Traditional whole or permanent life insurance provides lifelong coverage and includes an investment component known as the “policy’s cash value.” You pay fixed level premiums to the insurance company that are divided into three portions. One part goes to the death benefit; another part goes to cover the insurer’s operating costs; the remainder goes to the cash value account. The cash value grows over time in a tax-deferred account. You have the option to borrow money against your policy or redeem the policy for cash. If you borrow against your policy and don’t repay the loan, you’ll reduce your death benefit. If you surrender your policy, you’ll forfeit your coverage.
Whole life insurance might seem more complicated than term life insurance, but it’s actually the simplest type of permanent life insurance to understand: your premium remains the same for as long as you live, the death benefit is guaranteed, and the cash value account grows at a guaranteed rate.
In the 1970s and 1980s, life insurance companies introduced two variations on the traditional whole life product — universal life insurance and variable universal life insurance. Universal or adjustable life insurance is more flexible than whole life insurance.
If you pass a medical examination, you might be able to increase the death benefit.
This type of policy also includes a savings vehicle called a “cash value account” that generally earns an interest rate similar to a money market account. Once you have accumulated enough money in your account, you have the option of altering your premium payments. This feature might be helpful if your economic situation changes. But you need to be mindful that if you use up all your savings accumulation, the policy might lapse, and your coverage will end. Speak to your insurance agent before altering your premium payments.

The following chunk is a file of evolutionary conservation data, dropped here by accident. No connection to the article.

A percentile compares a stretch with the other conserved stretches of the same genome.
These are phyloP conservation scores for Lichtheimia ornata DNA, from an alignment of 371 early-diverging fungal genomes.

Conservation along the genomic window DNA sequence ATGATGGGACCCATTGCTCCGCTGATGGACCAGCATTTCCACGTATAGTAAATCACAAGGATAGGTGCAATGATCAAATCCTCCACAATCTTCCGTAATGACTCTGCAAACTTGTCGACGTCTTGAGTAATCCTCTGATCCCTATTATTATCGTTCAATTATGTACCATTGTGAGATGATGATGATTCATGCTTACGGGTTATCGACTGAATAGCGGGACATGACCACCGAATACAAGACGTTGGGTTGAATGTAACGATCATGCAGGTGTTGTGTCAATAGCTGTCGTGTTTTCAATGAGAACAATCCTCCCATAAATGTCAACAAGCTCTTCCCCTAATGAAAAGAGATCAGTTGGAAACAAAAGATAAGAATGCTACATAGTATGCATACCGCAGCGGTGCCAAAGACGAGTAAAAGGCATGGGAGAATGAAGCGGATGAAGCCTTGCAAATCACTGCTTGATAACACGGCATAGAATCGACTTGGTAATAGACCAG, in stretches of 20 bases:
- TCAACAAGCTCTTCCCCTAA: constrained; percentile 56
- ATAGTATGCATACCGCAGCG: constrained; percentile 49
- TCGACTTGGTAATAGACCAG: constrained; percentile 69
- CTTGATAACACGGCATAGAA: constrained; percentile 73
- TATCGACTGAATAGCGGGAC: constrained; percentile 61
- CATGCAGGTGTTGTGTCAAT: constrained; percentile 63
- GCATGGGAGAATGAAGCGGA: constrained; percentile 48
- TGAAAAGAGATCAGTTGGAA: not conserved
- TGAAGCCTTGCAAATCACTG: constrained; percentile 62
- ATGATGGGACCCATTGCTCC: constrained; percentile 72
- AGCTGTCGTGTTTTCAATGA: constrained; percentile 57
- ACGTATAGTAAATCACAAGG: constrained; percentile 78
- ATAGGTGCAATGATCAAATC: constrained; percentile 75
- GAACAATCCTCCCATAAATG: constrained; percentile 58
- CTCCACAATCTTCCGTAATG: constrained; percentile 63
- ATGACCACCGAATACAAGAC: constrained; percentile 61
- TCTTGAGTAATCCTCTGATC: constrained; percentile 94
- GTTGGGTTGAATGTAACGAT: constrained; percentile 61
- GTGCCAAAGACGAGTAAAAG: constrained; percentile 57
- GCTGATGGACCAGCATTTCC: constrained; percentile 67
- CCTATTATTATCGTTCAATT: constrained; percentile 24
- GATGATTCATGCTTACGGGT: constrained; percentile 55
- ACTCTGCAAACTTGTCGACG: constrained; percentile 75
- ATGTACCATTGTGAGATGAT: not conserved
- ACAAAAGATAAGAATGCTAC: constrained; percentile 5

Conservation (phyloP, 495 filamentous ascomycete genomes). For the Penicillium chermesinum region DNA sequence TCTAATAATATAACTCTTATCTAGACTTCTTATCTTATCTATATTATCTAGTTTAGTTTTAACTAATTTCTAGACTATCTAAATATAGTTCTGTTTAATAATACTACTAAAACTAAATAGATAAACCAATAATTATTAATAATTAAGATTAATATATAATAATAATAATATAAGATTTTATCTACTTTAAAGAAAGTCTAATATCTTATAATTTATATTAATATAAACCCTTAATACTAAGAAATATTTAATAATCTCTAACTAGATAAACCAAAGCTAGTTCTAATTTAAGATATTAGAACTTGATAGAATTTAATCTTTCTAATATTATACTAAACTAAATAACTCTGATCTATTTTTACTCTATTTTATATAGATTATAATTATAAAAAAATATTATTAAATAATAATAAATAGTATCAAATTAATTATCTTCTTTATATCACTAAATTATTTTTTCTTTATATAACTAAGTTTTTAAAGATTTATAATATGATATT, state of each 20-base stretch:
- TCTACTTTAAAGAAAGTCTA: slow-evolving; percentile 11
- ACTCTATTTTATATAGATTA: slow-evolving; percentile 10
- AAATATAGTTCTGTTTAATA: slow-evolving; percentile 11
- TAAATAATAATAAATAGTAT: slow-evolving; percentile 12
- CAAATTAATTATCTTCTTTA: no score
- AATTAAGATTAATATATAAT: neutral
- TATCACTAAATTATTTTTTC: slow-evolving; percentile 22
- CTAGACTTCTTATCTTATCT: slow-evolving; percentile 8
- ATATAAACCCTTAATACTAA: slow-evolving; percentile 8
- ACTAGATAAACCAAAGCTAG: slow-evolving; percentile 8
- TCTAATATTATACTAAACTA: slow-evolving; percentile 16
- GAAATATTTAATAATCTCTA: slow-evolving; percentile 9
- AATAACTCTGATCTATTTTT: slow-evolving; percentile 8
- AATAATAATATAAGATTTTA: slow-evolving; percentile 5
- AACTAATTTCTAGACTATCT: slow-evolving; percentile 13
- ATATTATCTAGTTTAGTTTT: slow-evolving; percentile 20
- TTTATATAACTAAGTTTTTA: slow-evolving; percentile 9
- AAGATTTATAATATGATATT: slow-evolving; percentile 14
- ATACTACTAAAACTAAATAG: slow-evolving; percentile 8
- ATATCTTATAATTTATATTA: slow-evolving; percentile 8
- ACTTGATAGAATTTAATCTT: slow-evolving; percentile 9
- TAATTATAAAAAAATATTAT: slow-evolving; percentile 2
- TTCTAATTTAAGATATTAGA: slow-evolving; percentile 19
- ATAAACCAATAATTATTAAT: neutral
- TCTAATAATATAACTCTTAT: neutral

Variable life insurance combines a death benefit with a savings account that you can invest in stocks, bonds, and money market mutual funds. The value of your policy might grow more quickly, but you also have more risk. If your investments do not perform well, your cash value and death benefit might decrease. Some policies, however, guarantee that your death benefit will not fall below a minimum level.
Variable universal life insurance includes the features of variable and universal life policies. You have the investment risks and rewards characteristic of variable life insurance, combined with the ability to adjust your premiums and death benefit that is characteristic of universal life insurance.
When considering a life insurance plan — for yourself or to supplement your employer’s insurance plan — shop around to find the best rates for you and your family.
Remember that life insurance is designed to replace your income if you die. A financial planner will be able to help determine the appropriate amount of coverage depending on your age and income.
Life insurance should be part of your overall financial plan.
This article is not intended to be financial advice. The promotional content is for informational purposes only; you should not construe the promotional content as legal, tax, investment, financial or other advice. Please consult your financial advisor regarding your particular financial situation.
Alina Parizianu, CFP®, MBA, RICP® is a Financial Planning Specialist at MMBB Financial Services. Prior to joining the MMBB staff, Parizianu spent 14 years in the financial services industry, including as vice president and credit portfolio manager for a major European investment bank in New York. She holds the CFP® certification, an MBA, and a behavioral financial advice certificate.Back to Financial Resource Center